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Comparative Aspects of Human, Canine, and Feline Obesity and Factors Predicting Progression to Diabetes

Department of Veterinary Clinical Medicine, College of Veterinary Medicine, University of Illinois at Urbana-Champaign, 1008 W. Hazelwood Drive, Urbana, IL 61802, USA
Vet. Sci. 2014, 1(2), 121-135; https://doi.org/10.3390/vetsci1020121
Received: 25 April 2014 / Revised: 12 August 2014 / Accepted: 14 August 2014 / Published: 21 August 2014
(This article belongs to the Special Issue Animal Models of Disease)
Obesity and diabetes mellitus are common diseases in humans, dogs and cats and their prevalence is increasing. Obesity has been clearly identified as a risk factor for type 2 diabetes in humans and cats but recent data are missing in dogs, although there is evidence that the unprecedented rise in canine obesity in the last decade has led to a rise in canine diabetes of similar magnitude. The insulin resistance of obesity has often been portrayed as major culprit in the loss of glucose control; however, insulin resistance alone is not a good indicator of progression to diabetes in people or pets. A loss of beta cell function is necessary to provide the link to impaired fasting and post-prandial plasma glucose. Increased endogenous glucose output by the liver is also a prerequisite for the increase in fasting blood glucose when non-diabetic obese humans and pets develop diabetes. This may be due to decreased hepatic insulin sensitivity, decreased insulin concentrations, or a combination of both. While inflammation is a major link between obesity and diabetes in humans, there is little evidence that a similar phenomenon exists in cats. In dogs, more studies are needed to examine this important issue. View Full-Text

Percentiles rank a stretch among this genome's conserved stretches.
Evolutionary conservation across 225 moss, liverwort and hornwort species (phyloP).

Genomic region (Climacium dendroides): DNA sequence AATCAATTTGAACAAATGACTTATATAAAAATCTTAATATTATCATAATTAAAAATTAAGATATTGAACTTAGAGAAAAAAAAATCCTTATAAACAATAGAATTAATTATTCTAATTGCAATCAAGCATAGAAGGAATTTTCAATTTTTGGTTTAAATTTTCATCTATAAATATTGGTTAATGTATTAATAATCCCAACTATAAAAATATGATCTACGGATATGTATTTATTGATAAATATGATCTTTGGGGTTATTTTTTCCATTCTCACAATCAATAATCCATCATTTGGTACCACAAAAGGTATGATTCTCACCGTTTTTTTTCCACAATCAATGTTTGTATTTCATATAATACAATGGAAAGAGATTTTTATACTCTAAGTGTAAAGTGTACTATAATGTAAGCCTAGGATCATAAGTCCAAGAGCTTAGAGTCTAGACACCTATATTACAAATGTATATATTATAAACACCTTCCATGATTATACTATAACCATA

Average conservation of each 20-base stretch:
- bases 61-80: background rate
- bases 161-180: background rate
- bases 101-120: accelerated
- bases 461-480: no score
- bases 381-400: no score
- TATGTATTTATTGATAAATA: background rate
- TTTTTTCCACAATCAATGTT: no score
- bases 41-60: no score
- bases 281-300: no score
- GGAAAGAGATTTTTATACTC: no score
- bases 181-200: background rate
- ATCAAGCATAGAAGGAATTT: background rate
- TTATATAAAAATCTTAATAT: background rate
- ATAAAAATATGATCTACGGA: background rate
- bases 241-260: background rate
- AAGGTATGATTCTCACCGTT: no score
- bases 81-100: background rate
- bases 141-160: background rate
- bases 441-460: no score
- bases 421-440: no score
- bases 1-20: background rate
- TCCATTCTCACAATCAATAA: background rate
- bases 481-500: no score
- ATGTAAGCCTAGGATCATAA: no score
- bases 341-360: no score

Keywords: diabetes; obesity; beta cells; gluconeogenesis; glycolysis; cytokines; adiponectin; leptin; insulin; fructosamine diabetes; obesity; beta cells; gluconeogenesis; glycolysis; cytokines; adiponectin; leptin; insulin; fructosamine
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Hoenig, M. Comparative Aspects of Human, Canine, and Feline Obesity and Factors Predicting Progression to Diabetes. Vet. Sci. 2014, 1, 121-135.

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